Bulgaria is heading for early elections in spring 2017 after talks on the formation of a new government within the current parliament failed.
The current situation is not new for Bulgaria, as there have been three government resignations and two caretaker governments since March 2013. On December 2, Fitch Ratings and Standard & Poor’s Global Ratings both affirmed their ratings on Bulgaria with stable outlooks, although both pointed to policy uncertainty following the resignation of Prime Minister Boyko Borissov’s government.
Early elections were already seen as the most likely outcome after on November 14, Borissov submitted the resignation of the government to the parliament. The move came after the second round of the presidential election was won by former air force commander General Rumen Radev, who was supported by the opposition Bulgarian Socialist Party (BSP). The parliament accepted the cabinet's resignation on November 16.
In December, outgoing President Rossen Plevneliev gave mandates to form a new government to the ruling centre-right Citizens for European Development of Bulgaria (GERB) and the BSP, the first and second largest parties in the parliament, but both returned the mandates immediately.
On December 13, Plevneliev gave the last possible mandate to the Reformist Bloc, the junior partner in the outgoing ruling coalition. The bloc accepted the mandate and has tried to muster parliamentary support for a new government since then.
However, Tsvetan Tsvetanov, chairman of GERB’s parliamentary group, said on December 20 that they were unable to reach agreement on a new government within the current parliament, Dnevnik daily reported. He commented that there have been very intensive negotiations over four or five days, but they did not manage to overcome certain differences. Tsvetanov added that the country is now heading to early parliamentary elections in line with the respective constitutional procedures.
“There are certain differences with colleagues from [the Reformist Bloc] and [Patriotic Front] on which we couldn't reach a consensus. Since we're not in a position in the 43th National Assembly to unite around the implementation of certain sectoral policies, we will comply with public expectations for early parliamentary elections,” Tsvetanov wrote on his Facebook page.
The patriotic parties also participated in the talks and their representative Valeri Simeonov (co-chairman of the Patriotic Front) said that a maximum effort had been made and there had been “fellowship and goodwill”.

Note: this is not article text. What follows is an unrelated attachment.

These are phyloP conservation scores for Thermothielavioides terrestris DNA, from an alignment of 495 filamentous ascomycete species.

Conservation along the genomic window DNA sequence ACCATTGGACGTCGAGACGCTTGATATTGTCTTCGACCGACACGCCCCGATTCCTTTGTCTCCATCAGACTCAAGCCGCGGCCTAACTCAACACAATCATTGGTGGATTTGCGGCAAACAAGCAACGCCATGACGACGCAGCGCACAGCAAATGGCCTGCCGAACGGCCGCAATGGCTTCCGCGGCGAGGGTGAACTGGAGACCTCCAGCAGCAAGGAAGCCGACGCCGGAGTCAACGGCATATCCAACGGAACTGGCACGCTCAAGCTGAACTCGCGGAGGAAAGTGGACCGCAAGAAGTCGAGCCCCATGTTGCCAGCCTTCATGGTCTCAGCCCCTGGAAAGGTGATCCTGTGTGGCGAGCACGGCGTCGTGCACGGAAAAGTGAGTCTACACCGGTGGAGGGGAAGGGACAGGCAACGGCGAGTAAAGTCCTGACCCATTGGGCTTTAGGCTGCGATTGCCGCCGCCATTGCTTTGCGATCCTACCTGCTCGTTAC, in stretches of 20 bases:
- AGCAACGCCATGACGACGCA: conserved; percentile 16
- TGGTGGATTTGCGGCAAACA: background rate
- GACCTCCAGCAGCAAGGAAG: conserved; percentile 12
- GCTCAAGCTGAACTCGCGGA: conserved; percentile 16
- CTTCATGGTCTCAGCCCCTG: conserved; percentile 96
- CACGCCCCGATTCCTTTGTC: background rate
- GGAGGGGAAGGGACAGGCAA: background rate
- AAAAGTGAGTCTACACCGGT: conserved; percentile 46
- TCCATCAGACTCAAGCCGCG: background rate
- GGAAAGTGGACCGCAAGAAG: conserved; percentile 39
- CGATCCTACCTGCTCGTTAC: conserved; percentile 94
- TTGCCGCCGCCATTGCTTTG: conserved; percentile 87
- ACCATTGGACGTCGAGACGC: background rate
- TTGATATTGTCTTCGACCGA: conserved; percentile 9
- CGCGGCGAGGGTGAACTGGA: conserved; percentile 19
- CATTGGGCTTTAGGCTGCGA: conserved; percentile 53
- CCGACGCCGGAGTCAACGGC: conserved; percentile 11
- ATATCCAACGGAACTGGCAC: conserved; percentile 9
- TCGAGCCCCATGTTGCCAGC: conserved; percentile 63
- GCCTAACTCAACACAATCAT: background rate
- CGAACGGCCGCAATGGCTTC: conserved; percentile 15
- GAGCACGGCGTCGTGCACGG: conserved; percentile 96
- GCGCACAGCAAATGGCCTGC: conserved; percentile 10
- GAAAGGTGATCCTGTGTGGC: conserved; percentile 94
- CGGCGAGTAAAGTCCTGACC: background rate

GERB has 84 lawmakers in the 240-seat parliament, and the Reformist Bloc has 22. The Patriotic Front and opposition Ataka (the third patriotic party) have 17 and 11 MPs, respectively. The Patriotic Front was not part of the outgoing government, but usually supported it in the parliament.
Reformist Bloc co-chairperson Nayden Zelenogorski also admitted that they failed to reach an agreement, but added he hopes they will cooperate again in the next parliament. The bloc will return the mandate to Plevneliev on December 21.
Meanwhile, the BSP demanded that Plevneliev appoint a caretaker government. Party leader Korneliya Ninova also said that they continue to insist on scheduling the early elections for March 26. The date will be set by Radev after he takes office on January 22.
While the BSP favours the quick formation of a caretaker government by Plevneliev, it is likely that such a government will be replaced by another caretaker government, to be appointed by Radev after he takes office. At the same time, Ninova also said that BSP will not propose ministers for a caretaker government, but for a regular one after it wins the parliamentary elections.
Another possibility is that the outgoing government will operate until January 22, Dnevnik reported previously.
The outcome of the election is hard to predict, since the composition of the next parliament will depend heavily on whether the current one will introduce a majority electoral system for MPs. Electoral reforms were the subject of a referendum held at the same time as the presidential election in November. While the results are not binding on MPs since turnout was too low, an overwhelming majority of those who did vote were in favour of the reforms.
If the current proportional system is kept, the parliament is likely to be fragmented again and there will be a need for a coalition with the accompanying instability.
Radev’s victory was impressive and ends a long sequence of election victories for GERB. However, it can be argued that the latter could have managed its presidential campaign better, by not delaying its nomination until October and possibly choosing a more popular candidate.
A couple of hours after the decision was made, Borissov appeared to reflect upon and defend his party’s record in office, citing the construction and rehabilitation of roads within Bulgaria. “People centuries before us have judged that wherever there are roads, business, there is growth,” he commented on Facebook. “So don’t … talk about me like I'm gone.”